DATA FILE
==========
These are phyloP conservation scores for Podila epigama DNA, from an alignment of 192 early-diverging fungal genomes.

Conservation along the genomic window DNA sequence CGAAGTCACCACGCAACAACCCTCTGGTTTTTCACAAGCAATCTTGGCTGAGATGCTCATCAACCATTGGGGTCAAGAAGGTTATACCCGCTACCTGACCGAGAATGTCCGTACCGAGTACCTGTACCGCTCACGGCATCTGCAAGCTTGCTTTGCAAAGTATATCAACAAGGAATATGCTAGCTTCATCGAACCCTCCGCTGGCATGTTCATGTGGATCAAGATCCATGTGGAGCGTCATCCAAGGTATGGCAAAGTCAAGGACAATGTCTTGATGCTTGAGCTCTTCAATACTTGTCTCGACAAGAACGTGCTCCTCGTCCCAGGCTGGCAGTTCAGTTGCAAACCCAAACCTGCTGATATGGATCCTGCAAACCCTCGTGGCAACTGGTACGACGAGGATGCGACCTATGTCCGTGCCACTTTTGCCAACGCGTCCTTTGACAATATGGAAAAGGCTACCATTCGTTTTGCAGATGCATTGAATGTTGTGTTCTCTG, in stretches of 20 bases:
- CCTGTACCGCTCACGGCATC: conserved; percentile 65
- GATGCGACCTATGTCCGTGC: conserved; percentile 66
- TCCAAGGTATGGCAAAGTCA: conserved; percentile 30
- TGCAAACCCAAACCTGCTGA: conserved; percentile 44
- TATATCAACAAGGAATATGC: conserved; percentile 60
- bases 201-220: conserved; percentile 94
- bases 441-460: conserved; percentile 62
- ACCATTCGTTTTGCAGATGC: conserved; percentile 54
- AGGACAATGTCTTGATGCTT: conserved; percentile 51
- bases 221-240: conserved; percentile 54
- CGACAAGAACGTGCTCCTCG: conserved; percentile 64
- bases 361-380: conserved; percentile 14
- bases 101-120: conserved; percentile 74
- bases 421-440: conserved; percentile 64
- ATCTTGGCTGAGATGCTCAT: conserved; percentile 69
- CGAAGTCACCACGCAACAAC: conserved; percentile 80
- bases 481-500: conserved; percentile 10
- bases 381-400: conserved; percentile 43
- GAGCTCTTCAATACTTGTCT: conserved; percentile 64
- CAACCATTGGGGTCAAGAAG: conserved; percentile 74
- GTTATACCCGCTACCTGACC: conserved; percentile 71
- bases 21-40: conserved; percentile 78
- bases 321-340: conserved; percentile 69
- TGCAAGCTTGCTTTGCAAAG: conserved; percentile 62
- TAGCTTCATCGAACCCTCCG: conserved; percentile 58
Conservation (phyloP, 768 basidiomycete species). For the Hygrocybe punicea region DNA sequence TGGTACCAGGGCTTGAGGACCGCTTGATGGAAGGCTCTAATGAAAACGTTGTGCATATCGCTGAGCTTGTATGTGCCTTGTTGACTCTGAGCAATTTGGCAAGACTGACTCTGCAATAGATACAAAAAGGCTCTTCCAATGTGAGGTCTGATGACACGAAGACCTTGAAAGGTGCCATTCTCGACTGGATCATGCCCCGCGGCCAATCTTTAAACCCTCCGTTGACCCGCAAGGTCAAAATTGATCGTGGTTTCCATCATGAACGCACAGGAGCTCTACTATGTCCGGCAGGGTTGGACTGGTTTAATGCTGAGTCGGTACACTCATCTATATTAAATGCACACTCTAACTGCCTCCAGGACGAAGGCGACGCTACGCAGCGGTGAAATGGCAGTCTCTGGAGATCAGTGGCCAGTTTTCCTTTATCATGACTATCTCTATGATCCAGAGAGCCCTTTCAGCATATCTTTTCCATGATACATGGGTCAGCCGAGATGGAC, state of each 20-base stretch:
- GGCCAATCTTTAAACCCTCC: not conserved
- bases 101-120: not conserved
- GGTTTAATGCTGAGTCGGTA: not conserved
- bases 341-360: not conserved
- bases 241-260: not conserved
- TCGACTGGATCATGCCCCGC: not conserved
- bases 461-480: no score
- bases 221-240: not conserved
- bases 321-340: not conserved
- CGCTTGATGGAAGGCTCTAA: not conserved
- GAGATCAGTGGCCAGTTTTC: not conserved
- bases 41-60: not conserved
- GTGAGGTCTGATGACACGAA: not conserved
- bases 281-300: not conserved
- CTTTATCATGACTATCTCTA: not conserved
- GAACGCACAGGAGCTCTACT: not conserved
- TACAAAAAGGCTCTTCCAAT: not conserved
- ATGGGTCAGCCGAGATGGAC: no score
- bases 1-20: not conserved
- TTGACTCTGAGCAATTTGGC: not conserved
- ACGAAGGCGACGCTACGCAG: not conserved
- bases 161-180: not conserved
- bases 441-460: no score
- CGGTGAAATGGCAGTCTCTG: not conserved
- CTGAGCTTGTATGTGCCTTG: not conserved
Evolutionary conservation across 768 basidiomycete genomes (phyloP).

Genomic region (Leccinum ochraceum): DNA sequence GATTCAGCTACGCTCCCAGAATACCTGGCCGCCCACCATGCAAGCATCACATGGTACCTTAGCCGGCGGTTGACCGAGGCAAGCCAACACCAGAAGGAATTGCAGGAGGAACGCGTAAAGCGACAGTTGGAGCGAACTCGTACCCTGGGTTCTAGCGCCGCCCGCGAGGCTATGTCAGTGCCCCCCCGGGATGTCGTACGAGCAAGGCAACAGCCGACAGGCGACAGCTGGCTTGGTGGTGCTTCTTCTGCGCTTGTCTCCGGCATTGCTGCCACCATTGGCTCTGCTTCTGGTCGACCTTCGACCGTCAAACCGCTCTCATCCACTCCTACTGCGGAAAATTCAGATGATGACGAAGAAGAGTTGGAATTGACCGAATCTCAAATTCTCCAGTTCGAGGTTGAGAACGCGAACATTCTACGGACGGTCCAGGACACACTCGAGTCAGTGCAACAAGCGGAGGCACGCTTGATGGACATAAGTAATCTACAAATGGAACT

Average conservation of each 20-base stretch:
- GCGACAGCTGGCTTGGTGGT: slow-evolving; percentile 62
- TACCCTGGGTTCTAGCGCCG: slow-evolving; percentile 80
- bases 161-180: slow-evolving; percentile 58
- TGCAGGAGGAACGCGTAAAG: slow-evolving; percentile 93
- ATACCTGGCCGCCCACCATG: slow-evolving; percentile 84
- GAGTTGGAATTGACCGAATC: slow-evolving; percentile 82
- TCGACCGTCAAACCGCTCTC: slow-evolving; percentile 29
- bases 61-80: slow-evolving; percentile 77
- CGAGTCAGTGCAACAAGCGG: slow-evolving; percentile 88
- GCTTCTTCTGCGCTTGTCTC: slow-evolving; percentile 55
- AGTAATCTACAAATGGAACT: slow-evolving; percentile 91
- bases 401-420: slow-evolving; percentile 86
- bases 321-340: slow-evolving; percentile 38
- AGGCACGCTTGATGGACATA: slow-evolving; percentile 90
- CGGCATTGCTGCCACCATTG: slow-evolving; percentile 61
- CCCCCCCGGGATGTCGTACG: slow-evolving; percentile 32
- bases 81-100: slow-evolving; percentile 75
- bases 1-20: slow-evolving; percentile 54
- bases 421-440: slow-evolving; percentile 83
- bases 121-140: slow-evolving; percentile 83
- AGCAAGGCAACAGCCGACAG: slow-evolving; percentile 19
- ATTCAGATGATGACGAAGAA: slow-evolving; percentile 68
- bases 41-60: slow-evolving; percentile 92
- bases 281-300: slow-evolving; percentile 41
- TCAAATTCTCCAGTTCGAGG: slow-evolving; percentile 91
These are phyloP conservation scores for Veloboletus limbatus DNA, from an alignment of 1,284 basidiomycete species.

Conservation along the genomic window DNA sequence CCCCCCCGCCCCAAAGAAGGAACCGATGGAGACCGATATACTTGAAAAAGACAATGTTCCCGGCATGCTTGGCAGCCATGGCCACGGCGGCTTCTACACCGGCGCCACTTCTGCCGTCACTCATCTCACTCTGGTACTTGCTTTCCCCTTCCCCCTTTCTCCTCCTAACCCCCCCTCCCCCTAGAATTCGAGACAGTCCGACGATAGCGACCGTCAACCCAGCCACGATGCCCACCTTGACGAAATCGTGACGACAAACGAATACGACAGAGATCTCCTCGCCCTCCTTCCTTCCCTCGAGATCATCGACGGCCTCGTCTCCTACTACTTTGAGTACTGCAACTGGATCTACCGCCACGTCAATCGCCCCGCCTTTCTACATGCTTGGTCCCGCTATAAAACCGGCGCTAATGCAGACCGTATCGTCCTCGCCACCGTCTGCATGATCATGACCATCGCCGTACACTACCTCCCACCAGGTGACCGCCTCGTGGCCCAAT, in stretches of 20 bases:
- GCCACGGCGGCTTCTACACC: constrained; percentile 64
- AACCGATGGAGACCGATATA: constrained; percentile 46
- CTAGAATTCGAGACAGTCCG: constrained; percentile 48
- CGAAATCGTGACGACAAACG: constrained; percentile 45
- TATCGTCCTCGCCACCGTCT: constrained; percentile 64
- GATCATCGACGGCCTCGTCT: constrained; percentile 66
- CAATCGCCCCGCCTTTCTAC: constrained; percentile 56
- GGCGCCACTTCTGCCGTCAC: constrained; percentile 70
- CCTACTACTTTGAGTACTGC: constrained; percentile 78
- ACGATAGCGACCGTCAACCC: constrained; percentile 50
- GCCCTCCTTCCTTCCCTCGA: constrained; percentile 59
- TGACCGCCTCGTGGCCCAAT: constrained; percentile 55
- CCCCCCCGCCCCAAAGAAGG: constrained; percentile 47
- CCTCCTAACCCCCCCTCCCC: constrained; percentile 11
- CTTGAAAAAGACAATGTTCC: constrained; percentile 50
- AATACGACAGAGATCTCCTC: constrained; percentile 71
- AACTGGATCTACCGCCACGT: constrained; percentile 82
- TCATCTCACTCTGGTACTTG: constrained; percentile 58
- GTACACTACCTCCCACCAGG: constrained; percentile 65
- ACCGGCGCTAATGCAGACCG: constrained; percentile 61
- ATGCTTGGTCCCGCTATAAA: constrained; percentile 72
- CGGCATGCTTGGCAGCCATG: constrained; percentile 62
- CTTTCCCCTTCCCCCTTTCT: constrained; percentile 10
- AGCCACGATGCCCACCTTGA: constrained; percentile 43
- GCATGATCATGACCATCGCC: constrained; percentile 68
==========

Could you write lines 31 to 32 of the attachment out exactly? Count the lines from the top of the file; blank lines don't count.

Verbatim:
- GGTTTAATGCTGAGTCGGTA: not conserved
- bases 341-360: not conserved